Now that we’re starting to relax restrictions, it’s time to catch up with old friends over a bite to eat and a good bottle of wine. We assume you’ve got the mains sorted out, but it’s good to have some nibbles and a platter going to keep everyone occupied till the real event gets kicked off. We spoke to the queen of hosting, Annabel Langbein, about how to be the king of hosting, namely through the use of a centerpiece platter, whether you’re buying it all and arranging it, or making it from scratch.
- A platter can be as simple as a big wedge of cheese with some fresh and dried fruit, crackers and cheese. Dried figs and dried pears are good with cheese, as are almonds or walnuts and crispy crackers or crostini. In terms of fresh fruit, pears are fabulous with blue cheese, while a crisp apple makes a good partner to tangy cheddar cheeses. If you have a whole round of cheese, cut a wedge out and pop it to the side so people don’t feel intimidated about making the first cut.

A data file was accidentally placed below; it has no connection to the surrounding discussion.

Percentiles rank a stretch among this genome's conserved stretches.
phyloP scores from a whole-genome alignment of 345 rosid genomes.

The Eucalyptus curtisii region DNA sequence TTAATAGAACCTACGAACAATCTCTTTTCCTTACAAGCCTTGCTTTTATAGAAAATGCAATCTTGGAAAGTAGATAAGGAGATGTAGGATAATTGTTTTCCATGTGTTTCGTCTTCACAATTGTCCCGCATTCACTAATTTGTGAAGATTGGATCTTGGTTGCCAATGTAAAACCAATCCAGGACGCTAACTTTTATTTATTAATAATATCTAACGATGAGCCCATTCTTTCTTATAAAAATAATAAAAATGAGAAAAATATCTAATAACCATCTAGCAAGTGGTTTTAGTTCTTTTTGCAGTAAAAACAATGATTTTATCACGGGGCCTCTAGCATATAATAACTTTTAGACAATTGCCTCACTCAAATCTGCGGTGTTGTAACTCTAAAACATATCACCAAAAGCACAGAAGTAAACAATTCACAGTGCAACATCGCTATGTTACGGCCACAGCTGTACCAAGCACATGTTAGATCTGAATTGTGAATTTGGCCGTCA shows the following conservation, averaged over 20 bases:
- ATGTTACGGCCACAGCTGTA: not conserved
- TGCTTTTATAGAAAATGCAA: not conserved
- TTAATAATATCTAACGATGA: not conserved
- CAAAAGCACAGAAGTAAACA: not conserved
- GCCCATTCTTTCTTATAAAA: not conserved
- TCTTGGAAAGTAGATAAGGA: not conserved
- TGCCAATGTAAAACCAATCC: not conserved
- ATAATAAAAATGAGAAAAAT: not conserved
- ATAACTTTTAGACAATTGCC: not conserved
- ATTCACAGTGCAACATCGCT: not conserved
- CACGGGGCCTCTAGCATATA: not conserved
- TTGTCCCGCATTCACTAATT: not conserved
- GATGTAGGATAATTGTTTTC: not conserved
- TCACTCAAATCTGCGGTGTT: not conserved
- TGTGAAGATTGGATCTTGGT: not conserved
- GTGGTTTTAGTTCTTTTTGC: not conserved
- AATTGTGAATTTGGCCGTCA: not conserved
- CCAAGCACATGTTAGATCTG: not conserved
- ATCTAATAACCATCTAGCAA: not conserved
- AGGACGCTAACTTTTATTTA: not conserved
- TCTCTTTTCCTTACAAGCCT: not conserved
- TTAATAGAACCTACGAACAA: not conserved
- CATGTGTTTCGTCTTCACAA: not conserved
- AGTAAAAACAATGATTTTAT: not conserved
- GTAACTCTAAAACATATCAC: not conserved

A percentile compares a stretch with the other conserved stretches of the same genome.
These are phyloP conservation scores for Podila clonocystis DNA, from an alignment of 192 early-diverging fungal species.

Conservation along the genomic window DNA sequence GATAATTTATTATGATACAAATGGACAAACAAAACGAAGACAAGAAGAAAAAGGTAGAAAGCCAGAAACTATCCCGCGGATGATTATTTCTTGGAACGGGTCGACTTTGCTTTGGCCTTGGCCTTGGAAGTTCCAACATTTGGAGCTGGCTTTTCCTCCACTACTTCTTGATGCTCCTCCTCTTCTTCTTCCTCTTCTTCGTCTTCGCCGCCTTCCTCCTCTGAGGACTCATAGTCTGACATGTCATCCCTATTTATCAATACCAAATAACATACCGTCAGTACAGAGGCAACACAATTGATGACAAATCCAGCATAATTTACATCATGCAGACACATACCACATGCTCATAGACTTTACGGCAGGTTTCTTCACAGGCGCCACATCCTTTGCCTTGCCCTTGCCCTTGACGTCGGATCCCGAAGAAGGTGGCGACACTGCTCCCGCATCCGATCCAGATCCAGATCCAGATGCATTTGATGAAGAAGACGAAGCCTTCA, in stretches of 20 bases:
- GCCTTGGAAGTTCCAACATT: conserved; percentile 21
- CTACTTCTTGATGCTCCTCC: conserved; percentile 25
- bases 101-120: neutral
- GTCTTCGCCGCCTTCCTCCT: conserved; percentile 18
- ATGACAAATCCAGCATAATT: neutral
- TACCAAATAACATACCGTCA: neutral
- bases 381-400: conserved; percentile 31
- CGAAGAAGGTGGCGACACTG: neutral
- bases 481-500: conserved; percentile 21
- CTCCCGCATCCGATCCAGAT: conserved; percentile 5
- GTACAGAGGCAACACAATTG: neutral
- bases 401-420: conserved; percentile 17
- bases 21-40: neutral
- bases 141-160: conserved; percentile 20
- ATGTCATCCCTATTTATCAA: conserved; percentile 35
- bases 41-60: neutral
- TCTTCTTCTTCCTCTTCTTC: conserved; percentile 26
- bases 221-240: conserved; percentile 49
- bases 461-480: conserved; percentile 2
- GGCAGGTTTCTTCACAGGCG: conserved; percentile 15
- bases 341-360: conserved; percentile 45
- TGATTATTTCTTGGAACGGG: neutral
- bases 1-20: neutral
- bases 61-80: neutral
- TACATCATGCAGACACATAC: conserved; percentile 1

- If you want a cheese platter that goes beyond one cheese, a good combo to aim for is a soft cheese like brie or a washed rind; a hard cheese like an aged cheddar, gouda or comte; and either a blue or a goat cheese. Things always look better in odd numbers, so three cheeses is ideal.
- For more of an antipasto platter approach, I like to serve a couple of thinly sliced cured meats, such as very finely sliced prosciutto and a good quality salami; a couple of dips such as hummus or salsa verde; deli treats like preserved artichokes, olives, baby gherkins and some caper berries; and a selection of fresh vegetable bites like cherry tomatoes, blanched beans, asparagus, snow peas or florets of cauliflower. On the side, I’ll put bowls of focaccia or ciabatta for people to dip and spread with.